The Fate of Patent Laches: SOL

Legal Alert

On Tuesday, the U.S. Supreme Court abolished a decades-old rule that allowed for application of the equitable defense of laches in patent cases. Until now, patent owners were required to justify filing suit after a period of delay or risk forfeiting the right to obtain certain pre-suit damages. SCA Hygiene v. First Quality Baby Prods., No. 15-927 (S. Ct. Mar. 21, 2017) (7-1). Now, the six-year statute of limitations for patent infringement cases applies without qualification.

The Supreme Court’s Decision 

The Supreme Court’s decision reverses established precedent of the U.S. Court of Appeals for the Federal Circuit that the equitable doctrine of laches can bar a patent owner from obtaining damages for pre-suit infringement if the filing of the lawsuit was delayed “unreasonably.” For delay periods exceeding six years, the Federal Circuit imposed a rebuttable presumption of laches that the patentee was required to overcome.

In reversing this rule, the Supreme Court explained that the Patent Act contains a six-year statute of limitations (35 U.S.C. § 286) that expressly allows recovery of pre-suit damages for up to six years of infringement. Slip op. at 6. To bar the patent owner from recovering those damages violated the “congressional decision” embodied in Section 286 and gave judges a “legislation-overriding role that is beyond the Judiciary’s power.” Slip. op. at 4. The Court aligned its holding in SCA Hygiene with its earlier decision in Petrella v. MGM, Inc. (2014), which used the same reasoning to abolish laches in the context of copyright infringement.

Key Implications of the Supreme Court’s Decision

This decision is a significant win for patent owners because it permits recovery of up to six years of pre-litigation damages even for stale patent infringement claims. The new rule also applies to expired patents, provided that the patent owner files suit within the six-year limitations period following expiration of the patent.

There are several important implications from the SCA Hygiene decision:

  • Potential Surge in NPE Activity. Activity by non-practicing patent assertion entities (NPEs) is likely to increase as legacy patents are dusted off and added to the pool of asserted assets. NPEs will now be tempted to re-assert some potential infringement claims that had grown stale over recent years. As a result, anti-patent troll defense mechanisms (such as inter partes reviews and Section 101 challenges) may also see increased use in response to any surge in NPE lawsuits.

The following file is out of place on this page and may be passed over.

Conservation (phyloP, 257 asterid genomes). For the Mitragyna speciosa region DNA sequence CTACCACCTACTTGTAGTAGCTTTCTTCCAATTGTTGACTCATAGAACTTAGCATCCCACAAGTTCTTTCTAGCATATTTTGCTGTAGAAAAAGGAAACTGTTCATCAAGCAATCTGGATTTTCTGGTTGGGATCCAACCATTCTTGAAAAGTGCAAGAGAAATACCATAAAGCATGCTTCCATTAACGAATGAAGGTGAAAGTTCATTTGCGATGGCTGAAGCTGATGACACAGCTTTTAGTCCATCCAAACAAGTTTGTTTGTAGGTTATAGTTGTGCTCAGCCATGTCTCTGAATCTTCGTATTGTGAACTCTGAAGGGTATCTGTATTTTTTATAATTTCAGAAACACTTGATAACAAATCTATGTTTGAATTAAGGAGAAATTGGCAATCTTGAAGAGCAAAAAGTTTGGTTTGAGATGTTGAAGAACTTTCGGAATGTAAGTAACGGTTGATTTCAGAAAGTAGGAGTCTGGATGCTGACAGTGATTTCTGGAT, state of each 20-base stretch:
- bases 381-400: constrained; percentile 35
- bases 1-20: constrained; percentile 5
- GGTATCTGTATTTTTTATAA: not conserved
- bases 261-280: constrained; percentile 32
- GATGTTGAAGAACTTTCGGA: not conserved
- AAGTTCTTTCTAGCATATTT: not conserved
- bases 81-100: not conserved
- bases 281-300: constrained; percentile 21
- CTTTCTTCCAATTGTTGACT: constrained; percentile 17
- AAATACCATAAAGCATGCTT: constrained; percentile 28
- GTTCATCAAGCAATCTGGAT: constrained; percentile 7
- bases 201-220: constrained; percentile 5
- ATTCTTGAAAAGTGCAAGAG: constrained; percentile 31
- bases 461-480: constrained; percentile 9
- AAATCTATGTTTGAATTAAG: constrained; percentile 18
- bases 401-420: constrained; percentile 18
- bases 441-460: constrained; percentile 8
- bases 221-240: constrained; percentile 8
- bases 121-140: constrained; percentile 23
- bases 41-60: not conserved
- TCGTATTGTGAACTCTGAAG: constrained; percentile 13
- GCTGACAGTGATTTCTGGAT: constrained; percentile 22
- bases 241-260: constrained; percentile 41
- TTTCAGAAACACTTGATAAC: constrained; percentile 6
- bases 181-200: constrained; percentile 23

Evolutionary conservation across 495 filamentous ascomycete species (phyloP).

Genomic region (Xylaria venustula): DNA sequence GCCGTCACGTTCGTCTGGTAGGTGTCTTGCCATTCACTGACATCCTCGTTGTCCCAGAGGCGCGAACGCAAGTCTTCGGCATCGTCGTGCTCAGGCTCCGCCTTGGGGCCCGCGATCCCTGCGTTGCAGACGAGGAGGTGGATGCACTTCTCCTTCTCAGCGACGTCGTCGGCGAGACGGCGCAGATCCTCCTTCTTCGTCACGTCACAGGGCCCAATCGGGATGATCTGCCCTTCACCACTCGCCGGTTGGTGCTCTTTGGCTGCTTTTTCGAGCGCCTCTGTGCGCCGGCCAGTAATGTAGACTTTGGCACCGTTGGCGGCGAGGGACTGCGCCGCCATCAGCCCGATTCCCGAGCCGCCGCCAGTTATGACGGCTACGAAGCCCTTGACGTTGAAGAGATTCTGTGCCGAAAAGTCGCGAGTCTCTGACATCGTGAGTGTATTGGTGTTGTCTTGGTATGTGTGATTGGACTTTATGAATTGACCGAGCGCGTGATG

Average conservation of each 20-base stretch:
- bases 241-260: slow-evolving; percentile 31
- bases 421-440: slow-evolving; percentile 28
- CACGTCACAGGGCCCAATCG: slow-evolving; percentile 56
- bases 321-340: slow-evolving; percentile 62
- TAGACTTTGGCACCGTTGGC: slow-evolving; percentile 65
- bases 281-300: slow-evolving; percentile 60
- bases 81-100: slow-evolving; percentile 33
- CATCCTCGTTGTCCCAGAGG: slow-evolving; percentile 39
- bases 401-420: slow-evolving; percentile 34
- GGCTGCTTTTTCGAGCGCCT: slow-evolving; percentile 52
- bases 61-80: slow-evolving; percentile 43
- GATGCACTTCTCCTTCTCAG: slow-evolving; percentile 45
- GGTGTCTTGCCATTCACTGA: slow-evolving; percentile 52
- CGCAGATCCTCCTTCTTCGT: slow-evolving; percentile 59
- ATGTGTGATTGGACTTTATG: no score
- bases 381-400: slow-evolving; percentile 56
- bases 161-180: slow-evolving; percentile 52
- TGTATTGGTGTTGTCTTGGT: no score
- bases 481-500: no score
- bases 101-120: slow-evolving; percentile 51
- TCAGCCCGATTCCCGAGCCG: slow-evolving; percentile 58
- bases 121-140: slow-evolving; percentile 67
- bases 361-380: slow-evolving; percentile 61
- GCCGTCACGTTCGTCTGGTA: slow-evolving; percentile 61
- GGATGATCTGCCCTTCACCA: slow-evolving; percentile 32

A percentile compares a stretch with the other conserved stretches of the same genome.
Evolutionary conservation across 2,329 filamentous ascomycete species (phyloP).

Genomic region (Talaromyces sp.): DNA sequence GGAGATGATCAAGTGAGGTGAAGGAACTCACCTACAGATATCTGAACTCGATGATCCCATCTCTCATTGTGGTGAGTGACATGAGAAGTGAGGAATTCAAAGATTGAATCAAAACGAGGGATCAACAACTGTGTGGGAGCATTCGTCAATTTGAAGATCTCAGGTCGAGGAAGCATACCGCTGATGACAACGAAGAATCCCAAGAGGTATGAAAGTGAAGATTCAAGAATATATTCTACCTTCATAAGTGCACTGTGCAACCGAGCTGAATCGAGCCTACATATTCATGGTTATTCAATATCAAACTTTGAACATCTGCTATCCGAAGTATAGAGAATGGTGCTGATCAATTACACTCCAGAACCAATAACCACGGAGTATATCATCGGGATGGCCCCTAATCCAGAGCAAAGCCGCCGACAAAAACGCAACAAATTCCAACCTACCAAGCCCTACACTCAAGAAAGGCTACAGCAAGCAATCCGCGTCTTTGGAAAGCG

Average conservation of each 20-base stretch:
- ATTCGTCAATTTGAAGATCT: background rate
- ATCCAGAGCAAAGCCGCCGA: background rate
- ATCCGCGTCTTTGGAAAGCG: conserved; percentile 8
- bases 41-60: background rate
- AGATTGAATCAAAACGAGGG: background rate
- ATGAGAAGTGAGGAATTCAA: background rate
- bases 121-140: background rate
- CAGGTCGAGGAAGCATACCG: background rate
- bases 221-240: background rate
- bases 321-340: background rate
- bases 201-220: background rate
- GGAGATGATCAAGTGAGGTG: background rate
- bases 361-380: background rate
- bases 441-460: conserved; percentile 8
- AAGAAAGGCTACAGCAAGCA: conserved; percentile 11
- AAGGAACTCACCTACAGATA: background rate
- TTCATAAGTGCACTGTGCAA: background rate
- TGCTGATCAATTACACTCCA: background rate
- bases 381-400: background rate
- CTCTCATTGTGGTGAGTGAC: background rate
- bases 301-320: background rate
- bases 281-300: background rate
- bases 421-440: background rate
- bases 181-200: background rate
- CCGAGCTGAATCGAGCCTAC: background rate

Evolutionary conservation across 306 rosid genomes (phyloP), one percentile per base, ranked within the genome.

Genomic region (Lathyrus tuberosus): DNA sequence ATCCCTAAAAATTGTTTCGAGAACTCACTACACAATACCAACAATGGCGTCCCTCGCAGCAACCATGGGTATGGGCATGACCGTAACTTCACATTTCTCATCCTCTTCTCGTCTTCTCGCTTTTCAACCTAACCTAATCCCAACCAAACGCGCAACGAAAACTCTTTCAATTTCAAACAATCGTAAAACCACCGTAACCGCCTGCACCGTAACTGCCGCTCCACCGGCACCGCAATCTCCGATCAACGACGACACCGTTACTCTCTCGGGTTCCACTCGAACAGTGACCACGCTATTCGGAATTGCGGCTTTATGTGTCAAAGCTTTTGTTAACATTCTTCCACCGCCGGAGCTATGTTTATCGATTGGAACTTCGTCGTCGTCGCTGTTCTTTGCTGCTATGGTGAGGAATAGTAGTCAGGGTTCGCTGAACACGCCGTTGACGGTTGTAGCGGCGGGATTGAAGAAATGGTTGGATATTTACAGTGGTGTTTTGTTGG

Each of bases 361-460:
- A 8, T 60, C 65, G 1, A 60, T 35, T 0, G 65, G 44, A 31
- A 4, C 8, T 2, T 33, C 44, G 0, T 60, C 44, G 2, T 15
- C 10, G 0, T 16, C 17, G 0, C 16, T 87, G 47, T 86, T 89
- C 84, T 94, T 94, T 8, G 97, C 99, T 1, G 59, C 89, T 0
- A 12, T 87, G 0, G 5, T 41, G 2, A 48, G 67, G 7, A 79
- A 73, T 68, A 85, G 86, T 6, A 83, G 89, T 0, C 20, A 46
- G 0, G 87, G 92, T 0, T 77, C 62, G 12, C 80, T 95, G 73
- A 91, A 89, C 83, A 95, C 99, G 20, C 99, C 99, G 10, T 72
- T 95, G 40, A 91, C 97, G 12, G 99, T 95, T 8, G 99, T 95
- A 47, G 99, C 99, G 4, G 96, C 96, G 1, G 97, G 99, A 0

• IP Monetization Opportunity. Clients with patent portfolios should re-evaluate the monetization value of their intellectual property. This decision creates a unique and potentially time-sensitive occasion for patent owners to re-evaluate the extent to which they may hold unasserted patent infringement claims that are suddenly more valuable. Patent owners should also consider whether they can leverage this change in the law to derive additional value from expired or soon-to-expire patents lurking in their portfolios.
  • Increased Focus on Other Defenses. Other defenses, and in particular the defense of equitable estoppel, are likely to be more heavily relied upon by patent infringement defendants to combat stale infringement claims. Equitable estoppel was often more difficult for a patent infringement defendant to prove than the now-abolished defense of laches. A critical question is whether and to what extent the Federal Circuit’s precedent defining the scope of the equitable estoppel defense evolves, and potentially broadens, in response to the elimination of the laches defense, which had previously made proving equitable estoppel redundant and unnecessary in many circumstances. 

Related Professionals

Media Contact

Jamie Moss (newsPRos)
Media Relations
w. 201.493.1027 c. 201.788.0142

Mac Borkgren
Senior Manager, Marketing Communications & Operations

Jump to Page
Stay Informed Arrow

Subscribe to Our Updates